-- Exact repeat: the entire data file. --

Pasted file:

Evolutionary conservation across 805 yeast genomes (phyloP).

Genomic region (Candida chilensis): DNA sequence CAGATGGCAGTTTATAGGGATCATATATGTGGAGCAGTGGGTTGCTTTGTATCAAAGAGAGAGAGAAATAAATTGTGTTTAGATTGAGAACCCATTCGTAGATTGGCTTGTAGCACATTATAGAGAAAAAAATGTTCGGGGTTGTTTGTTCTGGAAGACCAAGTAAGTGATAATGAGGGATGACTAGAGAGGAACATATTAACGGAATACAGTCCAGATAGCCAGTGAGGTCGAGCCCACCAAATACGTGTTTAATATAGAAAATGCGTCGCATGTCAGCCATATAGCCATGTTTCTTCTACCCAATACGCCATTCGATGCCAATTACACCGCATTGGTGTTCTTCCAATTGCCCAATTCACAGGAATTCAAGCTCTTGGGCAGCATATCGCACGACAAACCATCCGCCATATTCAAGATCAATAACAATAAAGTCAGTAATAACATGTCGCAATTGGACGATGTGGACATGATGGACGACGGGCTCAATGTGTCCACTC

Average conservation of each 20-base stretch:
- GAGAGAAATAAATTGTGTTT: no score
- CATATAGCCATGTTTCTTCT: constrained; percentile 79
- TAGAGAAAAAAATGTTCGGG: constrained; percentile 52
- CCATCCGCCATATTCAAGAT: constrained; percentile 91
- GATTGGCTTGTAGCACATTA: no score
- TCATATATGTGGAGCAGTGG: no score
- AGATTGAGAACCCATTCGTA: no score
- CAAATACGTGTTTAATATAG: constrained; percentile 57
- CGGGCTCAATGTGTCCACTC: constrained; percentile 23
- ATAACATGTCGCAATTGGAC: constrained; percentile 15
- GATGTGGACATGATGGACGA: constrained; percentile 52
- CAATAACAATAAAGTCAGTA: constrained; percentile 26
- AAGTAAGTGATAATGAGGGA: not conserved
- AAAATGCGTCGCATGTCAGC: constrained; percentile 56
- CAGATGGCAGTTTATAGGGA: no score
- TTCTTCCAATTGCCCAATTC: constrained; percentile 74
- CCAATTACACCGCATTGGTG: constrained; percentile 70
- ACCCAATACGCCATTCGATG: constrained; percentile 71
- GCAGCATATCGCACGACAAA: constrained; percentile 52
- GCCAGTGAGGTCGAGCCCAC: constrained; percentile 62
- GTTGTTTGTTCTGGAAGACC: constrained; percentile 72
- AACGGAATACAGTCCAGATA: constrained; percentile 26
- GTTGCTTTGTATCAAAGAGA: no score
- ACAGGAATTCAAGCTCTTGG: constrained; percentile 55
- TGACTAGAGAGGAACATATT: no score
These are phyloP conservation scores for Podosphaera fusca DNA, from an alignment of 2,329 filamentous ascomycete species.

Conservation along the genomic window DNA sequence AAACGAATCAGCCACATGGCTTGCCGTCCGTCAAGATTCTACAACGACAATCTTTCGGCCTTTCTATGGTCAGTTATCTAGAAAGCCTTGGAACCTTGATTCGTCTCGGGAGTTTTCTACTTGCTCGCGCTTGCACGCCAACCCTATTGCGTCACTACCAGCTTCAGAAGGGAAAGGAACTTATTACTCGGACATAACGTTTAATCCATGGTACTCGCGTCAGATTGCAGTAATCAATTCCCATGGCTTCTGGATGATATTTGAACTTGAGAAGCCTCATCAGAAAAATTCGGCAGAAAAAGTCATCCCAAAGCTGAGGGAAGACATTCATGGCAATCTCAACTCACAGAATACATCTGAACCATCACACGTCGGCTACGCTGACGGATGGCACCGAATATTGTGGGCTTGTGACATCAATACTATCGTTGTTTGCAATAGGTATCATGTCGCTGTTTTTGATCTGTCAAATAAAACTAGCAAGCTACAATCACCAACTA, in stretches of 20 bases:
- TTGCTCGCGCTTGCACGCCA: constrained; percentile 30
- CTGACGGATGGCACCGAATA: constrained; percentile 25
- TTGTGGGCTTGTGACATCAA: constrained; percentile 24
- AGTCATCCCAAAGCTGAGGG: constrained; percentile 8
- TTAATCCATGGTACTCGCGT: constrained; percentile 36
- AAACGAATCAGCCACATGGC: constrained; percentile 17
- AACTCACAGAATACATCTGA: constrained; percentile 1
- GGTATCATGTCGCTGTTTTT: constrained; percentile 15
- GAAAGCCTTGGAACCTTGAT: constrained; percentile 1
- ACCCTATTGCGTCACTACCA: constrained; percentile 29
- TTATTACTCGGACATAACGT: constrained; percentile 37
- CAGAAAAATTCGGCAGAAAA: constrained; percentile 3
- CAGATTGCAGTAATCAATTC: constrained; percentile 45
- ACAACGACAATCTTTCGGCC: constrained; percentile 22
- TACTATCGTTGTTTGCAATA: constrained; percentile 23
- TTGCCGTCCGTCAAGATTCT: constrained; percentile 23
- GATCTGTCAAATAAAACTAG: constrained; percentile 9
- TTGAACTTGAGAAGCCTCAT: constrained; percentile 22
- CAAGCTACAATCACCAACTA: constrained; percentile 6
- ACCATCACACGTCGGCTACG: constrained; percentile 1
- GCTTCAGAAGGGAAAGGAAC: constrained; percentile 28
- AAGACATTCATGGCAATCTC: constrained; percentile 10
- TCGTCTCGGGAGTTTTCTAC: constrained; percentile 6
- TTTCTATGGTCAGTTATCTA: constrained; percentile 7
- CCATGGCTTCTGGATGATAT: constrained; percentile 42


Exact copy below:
Evolutionary conservation across 805 yeast genomes (phyloP).

Genomic region (Candida chilensis): DNA sequence CAGATGGCAGTTTATAGGGATCATATATGTGGAGCAGTGGGTTGCTTTGTATCAAAGAGAGAGAGAAATAAATTGTGTTTAGATTGAGAACCCATTCGTAGATTGGCTTGTAGCACATTATAGAGAAAAAAATGTTCGGGGTTGTTTGTTCTGGAAGACCAAGTAAGTGATAATGAGGGATGACTAGAGAGGAACATATTAACGGAATACAGTCCAGATAGCCAGTGAGGTCGAGCCCACCAAATACGTGTTTAATATAGAAAATGCGTCGCATGTCAGCCATATAGCCATGTTTCTTCTACCCAATACGCCATTCGATGCCAATTACACCGCATTGGTGTTCTTCCAATTGCCCAATTCACAGGAATTCAAGCTCTTGGGCAGCATATCGCACGACAAACCATCCGCCATATTCAAGATCAATAACAATAAAGTCAGTAATAACATGTCGCAATTGGACGATGTGGACATGATGGACGACGGGCTCAATGTGTCCACTC

Average conservation of each 20-base stretch:
- GAGAGAAATAAATTGTGTTT: no score
- CATATAGCCATGTTTCTTCT: constrained; percentile 79
- TAGAGAAAAAAATGTTCGGG: constrained; percentile 52
- CCATCCGCCATATTCAAGAT: constrained; percentile 91
- GATTGGCTTGTAGCACATTA: no score
- TCATATATGTGGAGCAGTGG: no score
- AGATTGAGAACCCATTCGTA: no score
- CAAATACGTGTTTAATATAG: constrained; percentile 57
- CGGGCTCAATGTGTCCACTC: constrained; percentile 23
- ATAACATGTCGCAATTGGAC: constrained; percentile 15
- GATGTGGACATGATGGACGA: constrained; percentile 52
- CAATAACAATAAAGTCAGTA: constrained; percentile 26
- AAGTAAGTGATAATGAGGGA: not conserved
- AAAATGCGTCGCATGTCAGC: constrained; percentile 56
- CAGATGGCAGTTTATAGGGA: no score
- TTCTTCCAATTGCCCAATTC: constrained; percentile 74
- CCAATTACACCGCATTGGTG: constrained; percentile 70
- ACCCAATACGCCATTCGATG: constrained; percentile 71
- GCAGCATATCGCACGACAAA: constrained; percentile 52
- GCCAGTGAGGTCGAGCCCAC: constrained; percentile 62
- GTTGTTTGTTCTGGAAGACC: constrained; percentile 72
- AACGGAATACAGTCCAGATA: constrained; percentile 26
- GTTGCTTTGTATCAAAGAGA: no score
- ACAGGAATTCAAGCTCTTGG: constrained; percentile 55
- TGACTAGAGAGGAACATATT: no score
These are phyloP conservation scores for Podosphaera fusca DNA, from an alignment of 2,329 filamentous ascomycete species.

Conservation along the genomic window DNA sequence AAACGAATCAGCCACATGGCTTGCCGTCCGTCAAGATTCTACAACGACAATCTTTCGGCCTTTCTATGGTCAGTTATCTAGAAAGCCTTGGAACCTTGATTCGTCTCGGGAGTTTTCTACTTGCTCGCGCTTGCACGCCAACCCTATTGCGTCACTACCAGCTTCAGAAGGGAAAGGAACTTATTACTCGGACATAACGTTTAATCCATGGTACTCGCGTCAGATTGCAGTAATCAATTCCCATGGCTTCTGGATGATATTTGAACTTGAGAAGCCTCATCAGAAAAATTCGGCAGAAAAAGTCATCCCAAAGCTGAGGGAAGACATTCATGGCAATCTCAACTCACAGAATACATCTGAACCATCACACGTCGGCTACGCTGACGGATGGCACCGAATATTGTGGGCTTGTGACATCAATACTATCGTTGTTTGCAATAGGTATCATGTCGCTGTTTTTGATCTGTCAAATAAAACTAGCAAGCTACAATCACCAACTA, in stretches of 20 bases:
- TTGCTCGCGCTTGCACGCCA: constrained; percentile 30
- CTGACGGATGGCACCGAATA: constrained; percentile 25
- TTGTGGGCTTGTGACATCAA: constrained; percentile 24
- AGTCATCCCAAAGCTGAGGG: constrained; percentile 8
- TTAATCCATGGTACTCGCGT: constrained; percentile 36
- AAACGAATCAGCCACATGGC: constrained; percentile 17
- AACTCACAGAATACATCTGA: constrained; percentile 1
- GGTATCATGTCGCTGTTTTT: constrained; percentile 15
- GAAAGCCTTGGAACCTTGAT: constrained; percentile 1
- ACCCTATTGCGTCACTACCA: constrained; percentile 29
- TTATTACTCGGACATAACGT: constrained; percentile 37
- CAGAAAAATTCGGCAGAAAA: constrained; percentile 3
- CAGATTGCAGTAATCAATTC: constrained; percentile 45
- ACAACGACAATCTTTCGGCC: constrained; percentile 22
- TACTATCGTTGTTTGCAATA: constrained; percentile 23
- TTGCCGTCCGTCAAGATTCT: constrained; percentile 23
- GATCTGTCAAATAAAACTAG: constrained; percentile 9
- TTGAACTTGAGAAGCCTCAT: constrained; percentile 22
- CAAGCTACAATCACCAACTA: constrained; percentile 6
- ACCATCACACGTCGGCTACG: constrained; percentile 1
- GCTTCAGAAGGGAAAGGAAC: constrained; percentile 28
- AAGACATTCATGGCAATCTC: constrained; percentile 10
- TCGTCTCGGGAGTTTTCTAC: constrained; percentile 6
- TTTCTATGGTCAGTTATCTA: constrained; percentile 7
- CCATGGCTTCTGGATGATAT: constrained; percentile 42